Let's Stop Swooning Over Social Media
I'm a proponent of social media. In fact, I'm a proponent that gets paid to convince others that social media is valuable. But, like in the early days of Web design, SEO, PPC, email, and banners before it, there's too much swooning and not enough thinking about social media right now.
The good news is that social media is something special. It's not just a marketing tactic (although social media marketing can be effective). It's more of a movement. A philosophy that brings brands and customers closer together through humanization of the brand and mutual respect.
The subsidiary good news is that many companies and their agencies have changed the question in 2009 to "how do we incorporate social media?" rather than "why should we incorporate social media?"
The bad news is that many in the social media arena would lead you to believe that social media is ready for prime time and that you should forsake all other forms of marketing. That's just crazy. While consumers clearly want to engage with brands in social media, the number of social media users - while growing fast - is not yet overwhelmingly large.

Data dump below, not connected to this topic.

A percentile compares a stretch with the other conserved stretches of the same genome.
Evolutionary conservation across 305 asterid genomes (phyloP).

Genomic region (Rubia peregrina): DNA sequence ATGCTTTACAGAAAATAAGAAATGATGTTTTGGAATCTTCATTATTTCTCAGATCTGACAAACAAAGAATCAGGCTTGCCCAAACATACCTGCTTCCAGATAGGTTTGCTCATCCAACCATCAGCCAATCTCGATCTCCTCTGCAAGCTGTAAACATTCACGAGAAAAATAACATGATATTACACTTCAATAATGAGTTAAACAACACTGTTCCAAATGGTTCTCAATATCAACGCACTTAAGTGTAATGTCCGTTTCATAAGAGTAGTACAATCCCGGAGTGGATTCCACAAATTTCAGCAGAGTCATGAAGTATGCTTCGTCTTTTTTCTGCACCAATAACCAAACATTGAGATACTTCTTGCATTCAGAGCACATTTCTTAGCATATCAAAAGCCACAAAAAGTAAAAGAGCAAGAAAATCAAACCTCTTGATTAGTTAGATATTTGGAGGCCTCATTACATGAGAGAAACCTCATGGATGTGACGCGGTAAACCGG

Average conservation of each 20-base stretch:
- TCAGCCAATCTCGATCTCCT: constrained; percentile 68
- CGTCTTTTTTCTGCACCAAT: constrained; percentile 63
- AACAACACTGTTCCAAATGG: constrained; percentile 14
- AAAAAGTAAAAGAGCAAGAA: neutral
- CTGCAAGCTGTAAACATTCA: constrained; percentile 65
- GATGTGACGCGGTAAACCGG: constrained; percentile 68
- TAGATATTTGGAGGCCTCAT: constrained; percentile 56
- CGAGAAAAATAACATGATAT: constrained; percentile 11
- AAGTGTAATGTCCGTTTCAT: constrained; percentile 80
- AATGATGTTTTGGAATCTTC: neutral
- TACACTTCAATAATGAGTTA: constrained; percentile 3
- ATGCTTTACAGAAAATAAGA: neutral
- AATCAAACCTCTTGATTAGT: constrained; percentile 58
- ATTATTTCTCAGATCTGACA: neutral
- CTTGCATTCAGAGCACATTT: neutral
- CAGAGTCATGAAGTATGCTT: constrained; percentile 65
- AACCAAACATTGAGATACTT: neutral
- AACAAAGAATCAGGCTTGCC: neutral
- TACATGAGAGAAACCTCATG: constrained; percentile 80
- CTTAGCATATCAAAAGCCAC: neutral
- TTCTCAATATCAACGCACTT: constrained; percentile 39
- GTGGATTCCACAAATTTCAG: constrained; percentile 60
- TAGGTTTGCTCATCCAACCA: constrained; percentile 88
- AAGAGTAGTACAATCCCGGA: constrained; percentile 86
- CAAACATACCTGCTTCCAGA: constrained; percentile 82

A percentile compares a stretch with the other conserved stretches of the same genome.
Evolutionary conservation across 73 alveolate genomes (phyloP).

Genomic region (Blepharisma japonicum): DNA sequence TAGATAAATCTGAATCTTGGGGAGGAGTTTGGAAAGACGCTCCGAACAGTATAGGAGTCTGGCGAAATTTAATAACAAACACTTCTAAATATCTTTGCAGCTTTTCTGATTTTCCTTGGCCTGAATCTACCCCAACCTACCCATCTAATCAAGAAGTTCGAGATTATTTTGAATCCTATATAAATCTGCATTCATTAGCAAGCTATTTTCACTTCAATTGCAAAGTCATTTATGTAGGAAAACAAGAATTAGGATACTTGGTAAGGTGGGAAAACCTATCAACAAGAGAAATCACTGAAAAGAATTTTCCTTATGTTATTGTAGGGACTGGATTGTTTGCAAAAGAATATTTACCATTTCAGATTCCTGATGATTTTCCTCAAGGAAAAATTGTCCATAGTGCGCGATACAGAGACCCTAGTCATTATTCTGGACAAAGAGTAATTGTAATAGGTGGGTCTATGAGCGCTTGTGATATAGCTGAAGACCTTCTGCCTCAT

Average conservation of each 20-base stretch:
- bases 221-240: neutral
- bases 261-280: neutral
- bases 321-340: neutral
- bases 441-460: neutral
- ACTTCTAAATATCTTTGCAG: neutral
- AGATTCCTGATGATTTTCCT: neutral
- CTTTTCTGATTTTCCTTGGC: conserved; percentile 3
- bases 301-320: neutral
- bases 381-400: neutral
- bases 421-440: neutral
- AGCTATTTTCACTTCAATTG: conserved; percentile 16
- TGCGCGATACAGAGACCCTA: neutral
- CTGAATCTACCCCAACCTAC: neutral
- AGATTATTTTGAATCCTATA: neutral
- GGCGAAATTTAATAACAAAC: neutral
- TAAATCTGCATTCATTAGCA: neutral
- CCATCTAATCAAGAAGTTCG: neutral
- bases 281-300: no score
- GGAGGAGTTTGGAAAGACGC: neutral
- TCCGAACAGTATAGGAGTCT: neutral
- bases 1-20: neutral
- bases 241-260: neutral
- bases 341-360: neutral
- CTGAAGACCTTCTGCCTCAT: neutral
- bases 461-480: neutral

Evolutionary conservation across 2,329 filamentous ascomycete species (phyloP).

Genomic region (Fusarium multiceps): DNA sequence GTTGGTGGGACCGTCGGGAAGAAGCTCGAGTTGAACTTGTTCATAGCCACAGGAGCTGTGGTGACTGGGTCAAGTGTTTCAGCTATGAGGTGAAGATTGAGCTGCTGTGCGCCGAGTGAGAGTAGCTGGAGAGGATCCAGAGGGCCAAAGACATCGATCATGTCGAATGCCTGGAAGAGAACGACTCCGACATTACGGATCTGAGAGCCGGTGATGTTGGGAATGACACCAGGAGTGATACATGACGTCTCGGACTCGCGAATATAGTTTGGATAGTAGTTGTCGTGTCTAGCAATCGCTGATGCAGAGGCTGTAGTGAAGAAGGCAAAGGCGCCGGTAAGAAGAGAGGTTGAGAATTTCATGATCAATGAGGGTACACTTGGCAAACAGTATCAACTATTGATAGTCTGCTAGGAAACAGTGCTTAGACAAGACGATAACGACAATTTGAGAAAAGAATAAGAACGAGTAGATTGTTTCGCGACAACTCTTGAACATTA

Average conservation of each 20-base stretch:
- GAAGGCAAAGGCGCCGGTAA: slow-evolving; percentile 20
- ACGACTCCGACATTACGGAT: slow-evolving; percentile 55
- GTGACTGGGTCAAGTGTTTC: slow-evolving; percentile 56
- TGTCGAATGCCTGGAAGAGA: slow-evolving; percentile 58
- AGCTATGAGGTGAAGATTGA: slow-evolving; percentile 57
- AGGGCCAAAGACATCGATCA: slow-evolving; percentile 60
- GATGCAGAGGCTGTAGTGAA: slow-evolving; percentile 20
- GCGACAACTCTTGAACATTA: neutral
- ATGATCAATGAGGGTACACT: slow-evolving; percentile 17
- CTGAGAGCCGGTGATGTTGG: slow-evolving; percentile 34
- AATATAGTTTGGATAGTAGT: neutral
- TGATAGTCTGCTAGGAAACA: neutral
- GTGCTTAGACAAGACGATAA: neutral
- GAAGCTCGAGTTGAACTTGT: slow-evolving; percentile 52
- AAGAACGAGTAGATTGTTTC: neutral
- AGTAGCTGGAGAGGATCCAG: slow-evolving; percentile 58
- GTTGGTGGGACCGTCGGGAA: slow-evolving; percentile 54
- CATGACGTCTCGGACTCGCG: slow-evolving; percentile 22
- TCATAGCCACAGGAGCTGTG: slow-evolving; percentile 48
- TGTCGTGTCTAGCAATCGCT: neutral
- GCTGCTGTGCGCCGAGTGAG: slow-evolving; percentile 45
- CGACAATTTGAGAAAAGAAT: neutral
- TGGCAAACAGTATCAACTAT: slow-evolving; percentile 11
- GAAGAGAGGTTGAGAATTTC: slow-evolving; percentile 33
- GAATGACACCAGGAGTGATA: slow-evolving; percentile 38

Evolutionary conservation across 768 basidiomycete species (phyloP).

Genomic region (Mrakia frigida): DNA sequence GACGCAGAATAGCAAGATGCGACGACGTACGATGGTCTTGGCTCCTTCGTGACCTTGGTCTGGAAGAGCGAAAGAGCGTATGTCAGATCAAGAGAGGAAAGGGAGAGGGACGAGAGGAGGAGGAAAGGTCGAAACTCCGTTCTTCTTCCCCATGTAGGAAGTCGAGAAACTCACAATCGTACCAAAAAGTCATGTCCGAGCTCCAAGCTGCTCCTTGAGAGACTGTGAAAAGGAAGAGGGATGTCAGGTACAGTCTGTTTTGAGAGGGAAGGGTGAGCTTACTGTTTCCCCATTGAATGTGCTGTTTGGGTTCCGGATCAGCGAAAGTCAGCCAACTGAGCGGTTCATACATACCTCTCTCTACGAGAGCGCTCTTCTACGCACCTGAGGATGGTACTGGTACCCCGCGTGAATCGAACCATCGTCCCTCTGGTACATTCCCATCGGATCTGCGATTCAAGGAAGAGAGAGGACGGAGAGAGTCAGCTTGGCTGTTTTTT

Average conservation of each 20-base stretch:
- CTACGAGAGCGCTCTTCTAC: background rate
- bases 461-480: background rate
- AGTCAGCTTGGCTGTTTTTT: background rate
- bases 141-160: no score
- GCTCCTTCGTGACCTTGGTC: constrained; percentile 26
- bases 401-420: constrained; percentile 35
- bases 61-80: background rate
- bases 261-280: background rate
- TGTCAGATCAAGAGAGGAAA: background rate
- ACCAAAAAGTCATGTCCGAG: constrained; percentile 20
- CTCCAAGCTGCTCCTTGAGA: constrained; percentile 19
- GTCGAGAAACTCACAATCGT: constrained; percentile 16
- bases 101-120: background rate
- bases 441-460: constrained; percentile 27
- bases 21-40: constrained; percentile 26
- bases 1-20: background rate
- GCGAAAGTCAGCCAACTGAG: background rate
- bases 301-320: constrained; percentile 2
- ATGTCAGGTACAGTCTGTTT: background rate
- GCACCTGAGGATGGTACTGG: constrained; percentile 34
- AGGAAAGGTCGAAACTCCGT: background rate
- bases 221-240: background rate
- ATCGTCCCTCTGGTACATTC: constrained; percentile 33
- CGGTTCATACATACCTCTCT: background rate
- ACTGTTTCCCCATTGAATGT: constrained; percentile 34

If You Think You Can Use Social Media Only, You Can't
You simply cannot ignore the percentage of your customer and prospective customer base that isn't involved in social media. And it's easy to overlook them. The convenience, immediacy, and conviviality (for now) of social media gives it a strong gravitational pull. I probably spend more time on Twitter than can be justified from a business perspective, but it's so much fun and I learn so much, that it's hard to stay away.
And to some degree, full reliance on social media is a marketing cop out. This fallacy of "we'll engage with our customers and let them do our marketing for us by telling their friends" reads well in a marketing plan, but is exceptionally difficult to execute unless your brand is compelling in a way that most simply aren't.
The time will come when social media will start to take budget dollars away from entrenched marketing programs the way that banners and search have taken budget from TV. That time isn't here yet. But it's coming.
Until then, I encourage you to embrace social media, but leave one arm free to execute smart marketing programs for the 50% (or more) of the world that doesn't know Yelp from kelp.
Link to original postConvince and Convert. Social media strategy and actionable ideas from Jason Baer.
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